Merseyside Police attack anti-cuts demonstrators at town hall meeting.
Tonight, members of SolFed and AFed joined members of Occupy Liverpool and assorted anti-cuts protestors, in a protest against council cuts outside Liverpool town hall.
At its peak, there were around fifty people, and it followed a similar pattern to other protests at the town hall, mainly general chanting and heckling etc.
A brief overview of the ideas behind militant anti-fascism, and why physically confronting the far-right is necessary. Aimed at people who've been taken in by the idea of pacifism as an absolute, but specifically the Occupy movement and those camping at Occupy Liverpool.
On the very first night that Occupy Liverpool set up camp, at the base of Wellington's Column, members of the English Defence League showed up. This wasn't unexpected in the context of previous and continued hostility by the EDL towards the Occupy movement, but it did raise some concerns.
Liverpool council leader makes unfounded allegations of violence against protestors.
Last night saw another lively anti-cuts demonstration outside Liverpool town hall. The council were meeting to put the finishing touches to their huge programme of cuts, that will see job losses and, the reduction of vital services for the people of the city.
The first scandal of the evening was the decision to ban the public from entry, despite it being a public meeting.
Kelvin McKenzie the former editor of the Sun has apologised for remarks that he and his paper made about the people of Liverpool following the Hillsborough tragedy.
Vile sewer rat, and former Sun editor, Kelvin McKenzie has today apologised for his despicable slander against Liverpool supporters that was made during the Sun’s reporting of the Hillsborough tragedy in 1989.
McKenzie and the Sun accused Liverpool fans of picking the pockets of victims, and urinating on people trying to help the injured.
A brief reflection on today's march and rally in Liverpool
Today I was one of two million public sector workers on strike. I joined eleven comrades from Solidarity Federation on a march and rally in Liverpool. A local newspaper estimates that 15,000 people joined the march, which is a slightly different figure than the 4,500 that the BBC is claiming. Whatever the true figure, it was clearly in excess of 10,000.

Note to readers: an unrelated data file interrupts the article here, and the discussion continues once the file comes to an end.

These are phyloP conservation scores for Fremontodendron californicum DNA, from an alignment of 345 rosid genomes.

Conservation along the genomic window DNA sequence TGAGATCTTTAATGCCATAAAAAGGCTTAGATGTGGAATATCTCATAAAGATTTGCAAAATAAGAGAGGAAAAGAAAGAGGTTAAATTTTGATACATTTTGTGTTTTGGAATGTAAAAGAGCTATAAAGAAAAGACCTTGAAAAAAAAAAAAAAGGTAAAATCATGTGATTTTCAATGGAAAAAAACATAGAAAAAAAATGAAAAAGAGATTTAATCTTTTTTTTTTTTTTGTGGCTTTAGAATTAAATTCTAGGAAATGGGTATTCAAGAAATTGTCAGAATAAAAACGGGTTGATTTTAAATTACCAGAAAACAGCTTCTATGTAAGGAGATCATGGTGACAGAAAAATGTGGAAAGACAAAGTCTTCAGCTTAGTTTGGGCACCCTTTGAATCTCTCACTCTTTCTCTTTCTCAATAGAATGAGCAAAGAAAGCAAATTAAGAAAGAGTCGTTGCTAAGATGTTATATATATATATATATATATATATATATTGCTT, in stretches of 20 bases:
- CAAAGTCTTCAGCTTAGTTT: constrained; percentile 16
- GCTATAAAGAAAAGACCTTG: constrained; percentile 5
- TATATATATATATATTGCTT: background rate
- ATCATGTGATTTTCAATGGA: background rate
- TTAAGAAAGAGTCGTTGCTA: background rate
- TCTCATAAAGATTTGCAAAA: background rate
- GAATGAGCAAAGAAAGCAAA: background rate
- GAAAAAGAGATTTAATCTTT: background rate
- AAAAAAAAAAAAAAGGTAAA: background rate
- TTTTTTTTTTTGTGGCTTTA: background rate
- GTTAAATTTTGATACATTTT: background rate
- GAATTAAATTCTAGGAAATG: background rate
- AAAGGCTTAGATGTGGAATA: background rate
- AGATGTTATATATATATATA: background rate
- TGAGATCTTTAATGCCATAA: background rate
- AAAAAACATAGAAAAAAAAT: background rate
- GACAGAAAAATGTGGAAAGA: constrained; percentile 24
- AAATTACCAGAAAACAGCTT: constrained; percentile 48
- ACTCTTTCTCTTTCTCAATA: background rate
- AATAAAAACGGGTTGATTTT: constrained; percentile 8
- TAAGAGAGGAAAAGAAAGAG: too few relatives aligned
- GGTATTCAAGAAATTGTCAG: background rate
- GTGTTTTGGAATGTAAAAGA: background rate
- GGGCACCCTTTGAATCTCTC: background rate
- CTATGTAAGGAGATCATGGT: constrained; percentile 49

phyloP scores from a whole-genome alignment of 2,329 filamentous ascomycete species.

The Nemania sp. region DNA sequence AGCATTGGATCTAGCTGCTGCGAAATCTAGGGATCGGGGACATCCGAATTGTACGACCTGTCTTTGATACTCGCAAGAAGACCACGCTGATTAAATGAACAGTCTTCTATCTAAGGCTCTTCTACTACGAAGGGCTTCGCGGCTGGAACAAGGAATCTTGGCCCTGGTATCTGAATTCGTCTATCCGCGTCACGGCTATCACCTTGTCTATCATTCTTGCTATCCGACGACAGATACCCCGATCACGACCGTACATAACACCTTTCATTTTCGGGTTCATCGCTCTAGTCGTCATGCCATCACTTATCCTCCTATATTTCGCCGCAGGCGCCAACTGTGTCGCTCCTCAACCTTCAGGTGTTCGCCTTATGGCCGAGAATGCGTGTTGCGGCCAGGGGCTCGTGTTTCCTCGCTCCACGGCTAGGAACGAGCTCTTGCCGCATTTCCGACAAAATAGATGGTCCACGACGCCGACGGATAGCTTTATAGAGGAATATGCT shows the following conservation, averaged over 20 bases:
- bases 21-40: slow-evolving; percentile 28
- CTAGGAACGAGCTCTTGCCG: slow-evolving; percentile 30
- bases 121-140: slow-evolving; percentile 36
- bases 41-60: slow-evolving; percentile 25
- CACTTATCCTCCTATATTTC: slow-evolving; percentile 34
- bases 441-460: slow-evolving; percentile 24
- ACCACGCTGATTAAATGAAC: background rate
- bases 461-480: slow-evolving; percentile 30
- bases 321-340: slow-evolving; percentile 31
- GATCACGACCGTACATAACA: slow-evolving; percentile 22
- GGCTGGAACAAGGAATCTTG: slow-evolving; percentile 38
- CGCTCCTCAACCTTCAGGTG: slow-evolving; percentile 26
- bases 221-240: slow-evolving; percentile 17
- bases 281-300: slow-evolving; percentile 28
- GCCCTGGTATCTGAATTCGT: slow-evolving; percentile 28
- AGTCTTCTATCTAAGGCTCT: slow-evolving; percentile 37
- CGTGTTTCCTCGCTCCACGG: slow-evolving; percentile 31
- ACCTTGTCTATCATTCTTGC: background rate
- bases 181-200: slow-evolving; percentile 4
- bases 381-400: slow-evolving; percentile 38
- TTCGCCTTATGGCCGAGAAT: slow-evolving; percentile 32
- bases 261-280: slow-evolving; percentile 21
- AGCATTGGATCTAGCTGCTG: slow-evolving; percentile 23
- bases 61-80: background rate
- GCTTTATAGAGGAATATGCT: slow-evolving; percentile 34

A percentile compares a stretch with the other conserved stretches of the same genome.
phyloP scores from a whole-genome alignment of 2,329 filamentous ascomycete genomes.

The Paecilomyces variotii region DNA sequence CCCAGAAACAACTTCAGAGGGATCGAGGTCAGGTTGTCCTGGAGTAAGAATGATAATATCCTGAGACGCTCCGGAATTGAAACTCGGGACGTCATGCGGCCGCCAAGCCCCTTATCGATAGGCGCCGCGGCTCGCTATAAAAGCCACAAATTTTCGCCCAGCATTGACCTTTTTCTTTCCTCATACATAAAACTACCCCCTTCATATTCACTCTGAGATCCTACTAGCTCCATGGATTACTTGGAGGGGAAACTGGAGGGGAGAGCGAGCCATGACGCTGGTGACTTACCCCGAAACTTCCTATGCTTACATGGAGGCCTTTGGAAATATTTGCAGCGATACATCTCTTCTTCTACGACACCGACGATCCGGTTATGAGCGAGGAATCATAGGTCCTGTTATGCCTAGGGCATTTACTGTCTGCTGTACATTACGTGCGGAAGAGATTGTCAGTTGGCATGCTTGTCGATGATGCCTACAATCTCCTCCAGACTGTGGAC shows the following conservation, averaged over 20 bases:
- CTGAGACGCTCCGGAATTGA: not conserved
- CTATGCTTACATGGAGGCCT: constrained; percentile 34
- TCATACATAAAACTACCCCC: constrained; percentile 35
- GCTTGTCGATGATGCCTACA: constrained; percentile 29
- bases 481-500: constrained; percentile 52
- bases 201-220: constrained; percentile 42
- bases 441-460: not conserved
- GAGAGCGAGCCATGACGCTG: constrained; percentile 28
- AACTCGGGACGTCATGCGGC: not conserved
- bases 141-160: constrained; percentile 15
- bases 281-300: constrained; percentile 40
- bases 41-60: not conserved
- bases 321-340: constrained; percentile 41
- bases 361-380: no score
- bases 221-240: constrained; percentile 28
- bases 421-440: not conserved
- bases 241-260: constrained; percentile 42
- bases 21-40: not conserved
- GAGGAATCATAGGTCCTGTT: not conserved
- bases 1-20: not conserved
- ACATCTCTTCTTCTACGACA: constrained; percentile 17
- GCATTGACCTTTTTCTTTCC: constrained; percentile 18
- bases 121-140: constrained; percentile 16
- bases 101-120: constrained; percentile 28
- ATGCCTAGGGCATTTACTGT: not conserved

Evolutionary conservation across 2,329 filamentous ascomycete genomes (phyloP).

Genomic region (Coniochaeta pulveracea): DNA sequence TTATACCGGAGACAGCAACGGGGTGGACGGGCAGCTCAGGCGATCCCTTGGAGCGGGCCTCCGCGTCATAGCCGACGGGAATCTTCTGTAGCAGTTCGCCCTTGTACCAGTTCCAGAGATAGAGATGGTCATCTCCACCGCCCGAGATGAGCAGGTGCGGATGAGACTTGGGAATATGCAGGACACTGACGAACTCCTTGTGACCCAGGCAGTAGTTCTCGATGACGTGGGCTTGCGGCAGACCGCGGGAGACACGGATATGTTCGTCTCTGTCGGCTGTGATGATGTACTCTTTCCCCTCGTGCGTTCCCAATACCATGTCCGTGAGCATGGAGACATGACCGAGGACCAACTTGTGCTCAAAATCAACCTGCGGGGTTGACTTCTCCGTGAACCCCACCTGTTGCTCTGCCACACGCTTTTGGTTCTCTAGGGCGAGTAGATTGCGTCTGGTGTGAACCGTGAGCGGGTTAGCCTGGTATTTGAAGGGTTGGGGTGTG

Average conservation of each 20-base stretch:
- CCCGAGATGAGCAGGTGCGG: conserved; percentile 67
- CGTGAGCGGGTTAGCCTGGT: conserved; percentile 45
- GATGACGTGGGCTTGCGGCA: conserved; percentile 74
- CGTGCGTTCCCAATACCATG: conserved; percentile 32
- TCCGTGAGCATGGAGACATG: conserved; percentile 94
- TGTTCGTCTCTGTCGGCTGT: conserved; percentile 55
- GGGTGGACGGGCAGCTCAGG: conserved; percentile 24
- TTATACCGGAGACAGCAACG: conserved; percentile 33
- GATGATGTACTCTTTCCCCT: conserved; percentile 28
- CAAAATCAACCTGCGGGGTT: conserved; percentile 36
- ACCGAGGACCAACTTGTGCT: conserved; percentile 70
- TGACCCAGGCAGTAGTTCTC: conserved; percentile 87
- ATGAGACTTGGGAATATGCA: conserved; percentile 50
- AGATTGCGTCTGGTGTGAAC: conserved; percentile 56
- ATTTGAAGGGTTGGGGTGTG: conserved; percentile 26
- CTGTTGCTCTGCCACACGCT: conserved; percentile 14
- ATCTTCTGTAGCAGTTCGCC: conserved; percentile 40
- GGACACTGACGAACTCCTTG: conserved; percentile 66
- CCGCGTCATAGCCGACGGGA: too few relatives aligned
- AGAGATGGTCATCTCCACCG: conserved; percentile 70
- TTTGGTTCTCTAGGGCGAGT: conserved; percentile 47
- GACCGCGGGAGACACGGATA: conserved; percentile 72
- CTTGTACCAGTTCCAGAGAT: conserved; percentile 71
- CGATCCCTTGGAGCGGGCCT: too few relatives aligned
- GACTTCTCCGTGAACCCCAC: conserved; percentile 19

Extracts from the book Building the Union: Studies on the growth of the workers’ movement: Merseyside, 1756-1967 by Bob Holton about anarcho-syndicalism in the area in the early part of the 20th century.
The development of Merseyside as a seaport led [...] to the migration and settlement of many different nationalities and ethnic groups in the area, bringing with them experience of revolutionary movements elsewhere. Economic expansion not only meant the construction of dock and railway installations, but also the provision of commercial facilities to cope with expanding trade.
A short account of the life of Lorenzo Portet, active alongside Francisco Ferrer and an anarchist militant in Spain, Argentina, France and Liverpool.
“Portet acted as a link between emerging Liverpool syndicalism and the development of a revolutionary industrial movement in Spain in the period before 1914”.
- Bob Holton in Building the Union, Hikins.
“Lorenzo Portet was a rare individual. He was an unusually brilliant companion, a loyal, inspiring friend"
- Margaret Sanger, My Fight for Birth Control
Battleships on the Mersey, riots in Wirral, and almost everyone refusing to work! Adam Ford takes a look at the role played by Merseysiders in the biggest strike the UK has ever seen, and launches a new internet archive about those ten incredible days.
It was just eighty years ago - within living memory - and it took place on the streets where we walk every day, but it seems like a different world. Merseyside came to an almost total standstill as workers downed tools and joined together to fight against the rich and the government that represented them.